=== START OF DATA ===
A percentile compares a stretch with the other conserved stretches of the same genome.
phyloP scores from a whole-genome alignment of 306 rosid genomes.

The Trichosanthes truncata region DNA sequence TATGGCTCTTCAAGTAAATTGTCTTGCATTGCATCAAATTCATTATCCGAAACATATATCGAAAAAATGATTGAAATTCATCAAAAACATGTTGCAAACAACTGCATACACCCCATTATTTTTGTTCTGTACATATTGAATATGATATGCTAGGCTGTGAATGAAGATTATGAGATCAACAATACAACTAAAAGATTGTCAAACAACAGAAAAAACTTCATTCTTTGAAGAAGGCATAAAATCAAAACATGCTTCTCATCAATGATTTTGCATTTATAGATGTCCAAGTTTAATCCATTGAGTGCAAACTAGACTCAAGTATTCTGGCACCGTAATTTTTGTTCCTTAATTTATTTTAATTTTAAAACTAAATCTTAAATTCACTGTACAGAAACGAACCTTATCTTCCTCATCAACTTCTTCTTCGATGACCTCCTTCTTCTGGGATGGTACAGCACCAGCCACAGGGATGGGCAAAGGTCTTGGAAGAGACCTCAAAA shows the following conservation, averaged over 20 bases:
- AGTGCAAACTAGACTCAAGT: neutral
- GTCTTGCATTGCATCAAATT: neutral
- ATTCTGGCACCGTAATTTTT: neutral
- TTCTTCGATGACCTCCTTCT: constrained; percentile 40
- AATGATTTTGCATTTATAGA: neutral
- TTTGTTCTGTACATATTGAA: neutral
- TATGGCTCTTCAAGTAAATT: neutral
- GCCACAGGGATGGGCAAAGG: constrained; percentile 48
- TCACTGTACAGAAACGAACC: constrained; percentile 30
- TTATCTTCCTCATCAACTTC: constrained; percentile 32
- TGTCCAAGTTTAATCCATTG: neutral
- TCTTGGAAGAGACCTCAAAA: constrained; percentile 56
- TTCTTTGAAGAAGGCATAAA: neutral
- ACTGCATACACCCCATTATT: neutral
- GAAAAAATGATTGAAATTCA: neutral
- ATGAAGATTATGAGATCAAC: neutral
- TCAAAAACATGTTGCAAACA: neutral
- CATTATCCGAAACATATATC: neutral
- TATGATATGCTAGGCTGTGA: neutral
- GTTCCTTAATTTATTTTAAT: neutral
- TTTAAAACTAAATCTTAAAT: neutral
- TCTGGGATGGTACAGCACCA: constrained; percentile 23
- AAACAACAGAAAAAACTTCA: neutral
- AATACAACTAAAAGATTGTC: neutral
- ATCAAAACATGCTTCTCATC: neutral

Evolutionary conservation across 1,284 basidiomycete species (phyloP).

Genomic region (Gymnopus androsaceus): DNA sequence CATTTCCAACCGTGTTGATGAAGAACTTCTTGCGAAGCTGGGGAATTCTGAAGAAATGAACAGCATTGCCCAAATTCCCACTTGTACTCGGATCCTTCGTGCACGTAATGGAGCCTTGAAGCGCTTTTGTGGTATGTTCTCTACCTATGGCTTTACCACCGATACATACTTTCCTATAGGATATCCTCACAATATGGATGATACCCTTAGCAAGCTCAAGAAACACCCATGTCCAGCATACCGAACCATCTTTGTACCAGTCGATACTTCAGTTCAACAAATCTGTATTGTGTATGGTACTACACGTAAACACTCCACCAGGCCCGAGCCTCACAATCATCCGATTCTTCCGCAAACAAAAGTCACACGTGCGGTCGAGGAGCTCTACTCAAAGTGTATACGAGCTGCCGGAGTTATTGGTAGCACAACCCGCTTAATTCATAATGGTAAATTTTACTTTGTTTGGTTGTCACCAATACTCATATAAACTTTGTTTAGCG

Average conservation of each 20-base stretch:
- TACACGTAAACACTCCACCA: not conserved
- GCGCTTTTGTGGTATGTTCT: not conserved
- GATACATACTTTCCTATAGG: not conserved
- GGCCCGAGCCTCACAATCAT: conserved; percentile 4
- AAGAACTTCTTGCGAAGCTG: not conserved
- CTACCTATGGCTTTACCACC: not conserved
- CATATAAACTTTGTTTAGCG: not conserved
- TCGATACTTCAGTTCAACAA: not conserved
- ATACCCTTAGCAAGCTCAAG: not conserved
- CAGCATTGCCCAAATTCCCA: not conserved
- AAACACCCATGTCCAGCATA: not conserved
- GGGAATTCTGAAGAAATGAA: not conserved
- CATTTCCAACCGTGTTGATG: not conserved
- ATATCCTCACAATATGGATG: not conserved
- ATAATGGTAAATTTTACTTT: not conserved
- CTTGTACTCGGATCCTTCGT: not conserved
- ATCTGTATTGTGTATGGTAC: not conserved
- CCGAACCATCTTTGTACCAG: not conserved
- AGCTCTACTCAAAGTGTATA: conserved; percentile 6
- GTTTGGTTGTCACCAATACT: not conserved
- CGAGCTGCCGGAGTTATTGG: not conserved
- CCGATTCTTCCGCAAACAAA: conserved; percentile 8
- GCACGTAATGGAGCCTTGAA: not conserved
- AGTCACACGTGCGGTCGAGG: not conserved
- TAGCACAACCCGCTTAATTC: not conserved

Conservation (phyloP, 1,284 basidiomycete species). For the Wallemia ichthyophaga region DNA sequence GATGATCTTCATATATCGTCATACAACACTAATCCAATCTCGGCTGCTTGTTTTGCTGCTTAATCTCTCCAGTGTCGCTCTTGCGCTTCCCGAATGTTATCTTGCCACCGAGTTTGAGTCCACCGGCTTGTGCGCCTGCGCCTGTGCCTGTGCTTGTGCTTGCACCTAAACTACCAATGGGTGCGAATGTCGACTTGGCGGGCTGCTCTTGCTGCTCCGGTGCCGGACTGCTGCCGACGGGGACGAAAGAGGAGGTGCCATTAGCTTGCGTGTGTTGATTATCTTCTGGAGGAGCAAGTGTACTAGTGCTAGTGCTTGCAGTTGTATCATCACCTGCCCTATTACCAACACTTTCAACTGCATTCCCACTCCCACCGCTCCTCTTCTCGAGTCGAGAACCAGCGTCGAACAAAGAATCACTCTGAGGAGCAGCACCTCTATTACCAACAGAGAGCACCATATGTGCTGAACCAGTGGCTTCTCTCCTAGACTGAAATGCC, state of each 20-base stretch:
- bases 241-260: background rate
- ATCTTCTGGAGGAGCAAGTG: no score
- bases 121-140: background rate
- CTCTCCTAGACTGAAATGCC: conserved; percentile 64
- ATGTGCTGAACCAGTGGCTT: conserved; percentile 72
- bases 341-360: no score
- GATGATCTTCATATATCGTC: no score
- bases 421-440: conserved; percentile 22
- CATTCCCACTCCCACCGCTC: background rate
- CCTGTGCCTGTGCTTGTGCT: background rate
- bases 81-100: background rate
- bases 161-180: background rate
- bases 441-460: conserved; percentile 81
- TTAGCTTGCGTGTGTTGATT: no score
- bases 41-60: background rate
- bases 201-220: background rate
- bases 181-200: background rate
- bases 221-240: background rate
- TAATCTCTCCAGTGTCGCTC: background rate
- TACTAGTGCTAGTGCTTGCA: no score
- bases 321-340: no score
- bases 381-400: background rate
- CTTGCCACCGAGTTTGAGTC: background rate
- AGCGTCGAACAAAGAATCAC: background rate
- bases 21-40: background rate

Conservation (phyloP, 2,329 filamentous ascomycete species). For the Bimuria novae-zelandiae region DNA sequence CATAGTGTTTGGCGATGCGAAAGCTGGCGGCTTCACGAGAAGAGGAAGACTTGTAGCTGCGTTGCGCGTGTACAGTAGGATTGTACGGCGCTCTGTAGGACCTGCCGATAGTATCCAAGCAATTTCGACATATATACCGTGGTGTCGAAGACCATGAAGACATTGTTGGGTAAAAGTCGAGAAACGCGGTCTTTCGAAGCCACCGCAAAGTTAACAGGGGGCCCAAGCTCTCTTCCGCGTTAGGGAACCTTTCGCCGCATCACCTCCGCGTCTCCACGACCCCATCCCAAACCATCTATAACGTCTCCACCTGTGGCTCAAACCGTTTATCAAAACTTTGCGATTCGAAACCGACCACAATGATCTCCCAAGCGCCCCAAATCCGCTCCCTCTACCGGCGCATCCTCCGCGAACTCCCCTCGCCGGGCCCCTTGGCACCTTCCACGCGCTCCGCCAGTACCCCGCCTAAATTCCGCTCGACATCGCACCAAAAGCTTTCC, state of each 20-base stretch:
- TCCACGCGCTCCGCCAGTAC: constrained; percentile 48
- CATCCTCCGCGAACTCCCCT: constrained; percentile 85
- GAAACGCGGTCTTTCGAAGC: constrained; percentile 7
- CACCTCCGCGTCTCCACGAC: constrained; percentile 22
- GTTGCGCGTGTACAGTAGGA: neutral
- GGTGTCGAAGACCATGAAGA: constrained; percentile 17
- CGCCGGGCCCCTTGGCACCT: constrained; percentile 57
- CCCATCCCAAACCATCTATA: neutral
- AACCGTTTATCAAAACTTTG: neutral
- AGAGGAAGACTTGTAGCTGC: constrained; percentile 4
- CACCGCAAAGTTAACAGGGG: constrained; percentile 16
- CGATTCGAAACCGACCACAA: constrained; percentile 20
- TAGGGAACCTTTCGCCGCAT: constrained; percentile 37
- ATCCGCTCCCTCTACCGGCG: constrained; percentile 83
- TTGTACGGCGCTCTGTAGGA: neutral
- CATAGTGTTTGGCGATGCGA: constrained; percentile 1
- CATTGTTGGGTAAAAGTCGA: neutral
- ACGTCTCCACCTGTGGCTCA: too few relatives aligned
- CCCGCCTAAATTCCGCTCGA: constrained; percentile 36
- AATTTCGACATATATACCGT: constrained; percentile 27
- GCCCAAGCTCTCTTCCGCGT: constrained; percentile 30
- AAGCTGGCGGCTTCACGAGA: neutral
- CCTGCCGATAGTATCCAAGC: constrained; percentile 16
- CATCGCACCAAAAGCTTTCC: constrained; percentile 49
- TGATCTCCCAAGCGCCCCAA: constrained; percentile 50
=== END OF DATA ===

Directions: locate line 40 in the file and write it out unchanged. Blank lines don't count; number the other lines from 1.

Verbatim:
- ATACCCTTAGCAAGCTCAAG: not conserved